When Iago Aspas’s penalty was saved by Russian goalkeeper Igor Akinfeev to send Spain crashing out of the 2018 World Cup, it sparked a barrage of criticism about the Spanish style of play.
There was little criticism of Russia, who made little or no attempt to win the game, seemingly content to try and hold out for 120 minutes and take the game to penalties. Instead, the fact that the Russians’ negative approach eventually paid off saw them widely praised in the sporting media.
All the negativity was aimed at Spain, who despite enjoying 75% of the possession and making 800 more passes than their opponents, were unable to find a way through the defensive blockade.
So, was the criticism deserved? Could the team that were second favourites in the football betting markets to win the entire tournament prior to kick-off have done anything different to try and get the breakthrough?
Victims of their own success
The first problem for Spain is the fact their system has been so successful in the past. They have always coveted possession and been willing to pass and recycle the ball until the opportunity to strike arises.
However, since that period between 2008 and 2012 when Spain were so successful, opposition teams have gradually changed their approach. Especially teams that are technically inferior and stand no chance of going toe-to-toe with them in an open game of football.
The result is what we saw on Sunday, when hosts Russia set out to draw the match almost from the first whistle. The only time that tactic changed was when they conceded early on and were forced to find a way back into the game. As soon as they did, they reverted to their extreme defensive shape.
Previous Spanish sides have always found a way to break down such tactics, but the more extreme the defensive approach, the harder it has become for Spain to find a way through. That, combined with a change in personnel, perhaps less adept at making the correct runs and finding the space between the lines, has left them at a point where they stagnate in such games.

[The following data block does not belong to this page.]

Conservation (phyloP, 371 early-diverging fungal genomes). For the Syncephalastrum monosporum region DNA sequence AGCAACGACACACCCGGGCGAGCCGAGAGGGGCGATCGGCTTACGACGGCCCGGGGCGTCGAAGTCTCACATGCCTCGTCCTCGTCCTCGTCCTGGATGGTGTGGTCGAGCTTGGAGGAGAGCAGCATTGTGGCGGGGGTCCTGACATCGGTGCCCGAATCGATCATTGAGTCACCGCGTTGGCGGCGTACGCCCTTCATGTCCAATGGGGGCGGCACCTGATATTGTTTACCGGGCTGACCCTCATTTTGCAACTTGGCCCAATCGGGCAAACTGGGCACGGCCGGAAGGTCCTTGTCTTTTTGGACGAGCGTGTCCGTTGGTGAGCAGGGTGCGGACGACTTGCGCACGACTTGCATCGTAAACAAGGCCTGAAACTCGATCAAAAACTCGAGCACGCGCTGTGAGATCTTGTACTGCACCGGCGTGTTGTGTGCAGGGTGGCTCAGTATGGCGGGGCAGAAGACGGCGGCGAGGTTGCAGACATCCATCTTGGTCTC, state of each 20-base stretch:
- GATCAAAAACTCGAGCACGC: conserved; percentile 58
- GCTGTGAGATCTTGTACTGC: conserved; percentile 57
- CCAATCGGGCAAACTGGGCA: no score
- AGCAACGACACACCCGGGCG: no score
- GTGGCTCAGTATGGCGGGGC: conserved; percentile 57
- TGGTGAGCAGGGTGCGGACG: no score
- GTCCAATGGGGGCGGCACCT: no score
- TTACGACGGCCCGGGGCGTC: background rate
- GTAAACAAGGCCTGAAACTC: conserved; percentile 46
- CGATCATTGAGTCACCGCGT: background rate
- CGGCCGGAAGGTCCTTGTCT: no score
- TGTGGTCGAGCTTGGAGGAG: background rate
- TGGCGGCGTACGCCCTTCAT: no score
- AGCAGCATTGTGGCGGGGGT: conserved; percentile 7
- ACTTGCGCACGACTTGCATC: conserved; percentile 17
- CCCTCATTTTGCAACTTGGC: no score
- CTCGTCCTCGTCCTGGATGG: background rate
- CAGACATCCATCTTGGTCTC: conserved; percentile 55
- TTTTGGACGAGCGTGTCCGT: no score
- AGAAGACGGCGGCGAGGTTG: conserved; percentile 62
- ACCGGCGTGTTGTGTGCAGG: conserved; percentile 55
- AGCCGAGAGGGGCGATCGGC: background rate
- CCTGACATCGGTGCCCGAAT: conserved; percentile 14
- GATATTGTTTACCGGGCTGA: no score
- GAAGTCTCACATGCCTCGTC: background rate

For the viewer, this becomes frustrating. There is no contest, just one team with the ball and the other happy to let them have it. The game heads inevitably towards a stalemate and nobody seems able to prevent it.
Should they change their approach?
The problem here is that Spain’s approach has proved it can be successful if implemented in the correct way. And even against Russia where they had 25 attempts on goal to their opponent’s 6, it could be argued that they were unlucky.
And if they had not disposed of their coach of two years the day before the tournament began, who is to say they wouldn’t have found a way through?
The enquiry will drag on and there will be lots of finger pointing but at the end of the day, it is hard to imagine Spain playing any other way. Rather than a change of approach, they might just need to tweak the system, and the players and staff hired to implement it. Based on the latest evidence, the current setup lacks the productivity and efficiency to deliver the tiki-taka vision they crave.
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